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Magnets were also installed in the rear-view mirror supports at the cowl edge.

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23 hours ago, Scale-Master said:

As I mentioned when I shared the pictures of the SW design, these will be a combination of machined aluminum and 3D printed masters.  These are just for mock up so I don't have to put the machine time in now.  Plus if I decide to sell copies, these will work with the kit tires and suspension without the need for the end user to fabricate anything.

Ahah, I missed that part!:unsure:

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2 hours ago, Pete J. said:

Ahah, I missed that part!:unsure:

And... If you get a set you can use the provided outer rims as a guide and turn your own from metal.  Win-Win!

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11 minutes ago, Scale-Master said:

And... If you get a set you can use the provided outer rims as a guide and turn your own from metal.  Win-Win!

Good idea!

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Mark, I have always appreciated and admired your work and the tutorialesque flavor of your posts. Your pictures and descriptions have helped me improve my building skills over the years. This kit is a grail kit for me and I will be saving all these pictures in a special file for future use.

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That's very kind of you to say Mitch.  Best of luck when you take the T-70 plunge.

 

I spent about a half hour removing the supports (like sprues on injection molded parts) and cleaning up the support points on these two rear wheel pieces.  There are no mold lines to deal with on 3D printed parts, but there can be a texture on some areas.  These did not need any attention in regards to smoothing texture out.  The material Fraxional used on these is more like resin than styrene in the way it sands and creates a very fine powder.  There is a mild odor, but it's not objectionable.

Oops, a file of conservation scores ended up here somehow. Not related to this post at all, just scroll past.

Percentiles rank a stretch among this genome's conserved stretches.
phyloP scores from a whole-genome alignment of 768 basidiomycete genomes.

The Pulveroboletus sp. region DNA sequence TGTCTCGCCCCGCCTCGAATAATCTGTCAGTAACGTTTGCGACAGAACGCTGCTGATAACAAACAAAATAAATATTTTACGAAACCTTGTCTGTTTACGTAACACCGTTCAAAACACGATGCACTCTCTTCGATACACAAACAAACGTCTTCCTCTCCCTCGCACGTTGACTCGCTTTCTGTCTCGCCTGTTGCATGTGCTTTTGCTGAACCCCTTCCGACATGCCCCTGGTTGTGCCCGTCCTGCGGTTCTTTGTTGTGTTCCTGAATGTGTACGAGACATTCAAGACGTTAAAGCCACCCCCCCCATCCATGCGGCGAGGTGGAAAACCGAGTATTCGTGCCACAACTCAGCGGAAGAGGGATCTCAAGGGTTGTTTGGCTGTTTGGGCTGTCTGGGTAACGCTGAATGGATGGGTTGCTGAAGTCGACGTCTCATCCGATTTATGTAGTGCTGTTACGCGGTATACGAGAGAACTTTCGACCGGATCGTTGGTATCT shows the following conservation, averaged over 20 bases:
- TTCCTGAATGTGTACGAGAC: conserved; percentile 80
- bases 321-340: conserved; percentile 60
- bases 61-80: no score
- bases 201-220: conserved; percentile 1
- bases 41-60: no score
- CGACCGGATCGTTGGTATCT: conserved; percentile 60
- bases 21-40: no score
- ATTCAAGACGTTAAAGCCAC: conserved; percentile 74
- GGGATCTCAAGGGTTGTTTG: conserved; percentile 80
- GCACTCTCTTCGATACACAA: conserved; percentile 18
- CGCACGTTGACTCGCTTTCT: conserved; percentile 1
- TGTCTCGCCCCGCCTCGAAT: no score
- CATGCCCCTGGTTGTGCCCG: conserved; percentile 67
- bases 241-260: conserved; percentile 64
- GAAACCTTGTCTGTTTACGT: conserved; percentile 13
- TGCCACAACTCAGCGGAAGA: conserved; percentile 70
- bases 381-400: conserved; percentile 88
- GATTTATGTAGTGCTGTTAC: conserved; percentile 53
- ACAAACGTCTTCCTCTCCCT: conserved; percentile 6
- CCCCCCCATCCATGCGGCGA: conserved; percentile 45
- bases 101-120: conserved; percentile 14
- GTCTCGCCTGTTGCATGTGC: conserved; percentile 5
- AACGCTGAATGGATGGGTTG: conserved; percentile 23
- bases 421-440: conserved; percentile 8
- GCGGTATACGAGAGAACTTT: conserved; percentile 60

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A little paint for the heck of it…  I played around with some weathering/chipping techniques to make it look used.  I see by the fit of the tire I can go wider with the rim.

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Pretty cool David!  Thanks for sharing!

 

I reworked the lower nose section that holds the driving lights and stone guard for the radiator.  It fit OK, but not positively.  I used a combination of sheet styrene and removal of some material to make it fit. 

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The junction boxes for the lights house magnets in the hood section.

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Now that the hood locates to the tub and center body section consistently, I reshaped the surfaces where the hood meets the cowl.  I took off a good .030 - .040 of material on the upper surfaces and did a lot of blending.  The white is the sheet styrene filler.  Not done, but good enough until I do the same to the doors and side pods and center section.

9WYBV8V.jpg

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I started reworking one of the forward bulkheads/core support.  I drilled out the duct openings molded into the part and added ducting and supports on the inside so it can be installed without the flexible cooling ducts.  The elbows won't be seen when it's assembled, but I didn't want the intakes dumping into an open space.  I also shimmed the edges for a better fit.